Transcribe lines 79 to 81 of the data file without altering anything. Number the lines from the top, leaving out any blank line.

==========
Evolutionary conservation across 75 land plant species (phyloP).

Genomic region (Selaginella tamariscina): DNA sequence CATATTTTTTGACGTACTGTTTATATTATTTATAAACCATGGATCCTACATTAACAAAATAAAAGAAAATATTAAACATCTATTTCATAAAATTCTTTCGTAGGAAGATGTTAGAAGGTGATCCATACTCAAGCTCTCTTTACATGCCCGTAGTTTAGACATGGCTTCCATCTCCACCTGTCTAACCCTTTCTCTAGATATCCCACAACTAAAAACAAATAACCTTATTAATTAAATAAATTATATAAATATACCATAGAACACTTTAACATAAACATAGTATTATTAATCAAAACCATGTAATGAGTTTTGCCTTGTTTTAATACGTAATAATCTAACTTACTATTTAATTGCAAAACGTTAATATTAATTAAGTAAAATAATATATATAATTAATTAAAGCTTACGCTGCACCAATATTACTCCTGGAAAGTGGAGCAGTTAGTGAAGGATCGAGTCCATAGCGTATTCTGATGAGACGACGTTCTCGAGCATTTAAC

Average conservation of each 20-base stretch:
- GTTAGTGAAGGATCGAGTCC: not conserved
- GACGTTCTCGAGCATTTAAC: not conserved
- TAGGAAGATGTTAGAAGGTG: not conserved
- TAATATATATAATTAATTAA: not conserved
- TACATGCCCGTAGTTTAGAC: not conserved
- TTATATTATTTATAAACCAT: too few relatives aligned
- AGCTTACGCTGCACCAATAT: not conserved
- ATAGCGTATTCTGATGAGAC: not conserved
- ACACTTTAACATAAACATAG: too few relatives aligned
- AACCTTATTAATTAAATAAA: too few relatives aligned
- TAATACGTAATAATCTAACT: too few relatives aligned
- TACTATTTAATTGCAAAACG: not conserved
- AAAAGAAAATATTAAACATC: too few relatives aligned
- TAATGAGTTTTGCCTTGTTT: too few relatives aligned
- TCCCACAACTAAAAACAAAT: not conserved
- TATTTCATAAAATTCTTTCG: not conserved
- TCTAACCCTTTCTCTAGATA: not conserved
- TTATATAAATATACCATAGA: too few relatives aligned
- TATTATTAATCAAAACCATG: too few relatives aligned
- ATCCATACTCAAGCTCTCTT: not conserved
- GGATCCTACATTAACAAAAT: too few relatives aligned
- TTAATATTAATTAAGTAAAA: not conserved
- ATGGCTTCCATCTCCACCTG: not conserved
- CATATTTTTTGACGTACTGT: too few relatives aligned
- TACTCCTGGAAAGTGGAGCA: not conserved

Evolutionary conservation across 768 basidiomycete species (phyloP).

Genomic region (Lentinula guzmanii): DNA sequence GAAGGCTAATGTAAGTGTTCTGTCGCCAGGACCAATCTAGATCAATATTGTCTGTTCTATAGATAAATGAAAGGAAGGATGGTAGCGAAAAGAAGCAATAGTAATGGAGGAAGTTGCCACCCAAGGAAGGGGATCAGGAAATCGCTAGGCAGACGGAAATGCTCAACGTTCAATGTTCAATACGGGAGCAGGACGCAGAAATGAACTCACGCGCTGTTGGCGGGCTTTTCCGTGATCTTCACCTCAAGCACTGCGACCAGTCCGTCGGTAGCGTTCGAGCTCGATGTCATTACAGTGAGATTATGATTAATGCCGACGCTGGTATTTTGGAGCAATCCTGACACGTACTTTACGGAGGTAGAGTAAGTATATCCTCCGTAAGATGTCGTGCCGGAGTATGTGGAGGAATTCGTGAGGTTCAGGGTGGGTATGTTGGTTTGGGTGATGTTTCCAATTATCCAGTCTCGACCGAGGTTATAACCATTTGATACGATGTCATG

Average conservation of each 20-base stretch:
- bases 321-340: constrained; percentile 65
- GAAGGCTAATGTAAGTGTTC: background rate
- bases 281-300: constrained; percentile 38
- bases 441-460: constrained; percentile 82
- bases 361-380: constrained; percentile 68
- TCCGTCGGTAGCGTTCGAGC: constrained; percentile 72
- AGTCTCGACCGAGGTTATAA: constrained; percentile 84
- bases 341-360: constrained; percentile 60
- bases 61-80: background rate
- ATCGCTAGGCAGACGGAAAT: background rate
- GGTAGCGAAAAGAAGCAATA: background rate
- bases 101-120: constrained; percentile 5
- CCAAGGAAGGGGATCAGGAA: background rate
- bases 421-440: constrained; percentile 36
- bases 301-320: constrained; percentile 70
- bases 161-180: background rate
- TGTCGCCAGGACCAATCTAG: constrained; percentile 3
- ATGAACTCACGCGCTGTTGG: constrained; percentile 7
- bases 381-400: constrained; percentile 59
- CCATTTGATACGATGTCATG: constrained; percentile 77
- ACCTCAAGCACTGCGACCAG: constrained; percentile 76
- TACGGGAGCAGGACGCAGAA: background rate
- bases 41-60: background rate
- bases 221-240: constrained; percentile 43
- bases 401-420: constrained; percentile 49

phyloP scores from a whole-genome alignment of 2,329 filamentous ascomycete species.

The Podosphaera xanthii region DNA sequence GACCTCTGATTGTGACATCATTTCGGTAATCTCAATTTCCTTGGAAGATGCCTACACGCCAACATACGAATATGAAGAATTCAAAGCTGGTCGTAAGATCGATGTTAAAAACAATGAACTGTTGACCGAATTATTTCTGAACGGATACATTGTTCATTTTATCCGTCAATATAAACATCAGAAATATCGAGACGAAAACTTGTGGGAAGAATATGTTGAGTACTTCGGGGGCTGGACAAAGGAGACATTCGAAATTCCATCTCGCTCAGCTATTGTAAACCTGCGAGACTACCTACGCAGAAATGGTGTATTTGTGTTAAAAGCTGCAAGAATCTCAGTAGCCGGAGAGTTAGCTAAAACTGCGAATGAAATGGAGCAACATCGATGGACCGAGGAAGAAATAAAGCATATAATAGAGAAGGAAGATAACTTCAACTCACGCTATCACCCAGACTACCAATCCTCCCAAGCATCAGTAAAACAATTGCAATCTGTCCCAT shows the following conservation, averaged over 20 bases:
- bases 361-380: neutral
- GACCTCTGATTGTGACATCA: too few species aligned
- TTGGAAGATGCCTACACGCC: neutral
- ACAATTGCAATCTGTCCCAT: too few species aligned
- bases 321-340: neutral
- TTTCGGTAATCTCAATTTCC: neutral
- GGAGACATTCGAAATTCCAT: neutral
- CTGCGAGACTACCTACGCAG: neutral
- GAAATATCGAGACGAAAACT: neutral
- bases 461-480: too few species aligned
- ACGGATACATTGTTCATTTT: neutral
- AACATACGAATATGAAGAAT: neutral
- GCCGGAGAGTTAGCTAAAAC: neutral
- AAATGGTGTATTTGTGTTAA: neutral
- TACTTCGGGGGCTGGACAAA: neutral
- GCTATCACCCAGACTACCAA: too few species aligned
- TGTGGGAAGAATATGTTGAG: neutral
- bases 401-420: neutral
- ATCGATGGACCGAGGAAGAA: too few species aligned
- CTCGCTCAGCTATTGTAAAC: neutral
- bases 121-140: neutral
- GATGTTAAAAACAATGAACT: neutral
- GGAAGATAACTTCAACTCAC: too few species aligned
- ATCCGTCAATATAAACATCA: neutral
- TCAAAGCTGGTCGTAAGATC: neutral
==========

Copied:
- bases 121-140: neutral
- GATGTTAAAAACAATGAACT: neutral
- GGAAGATAACTTCAACTCAC: too few species aligned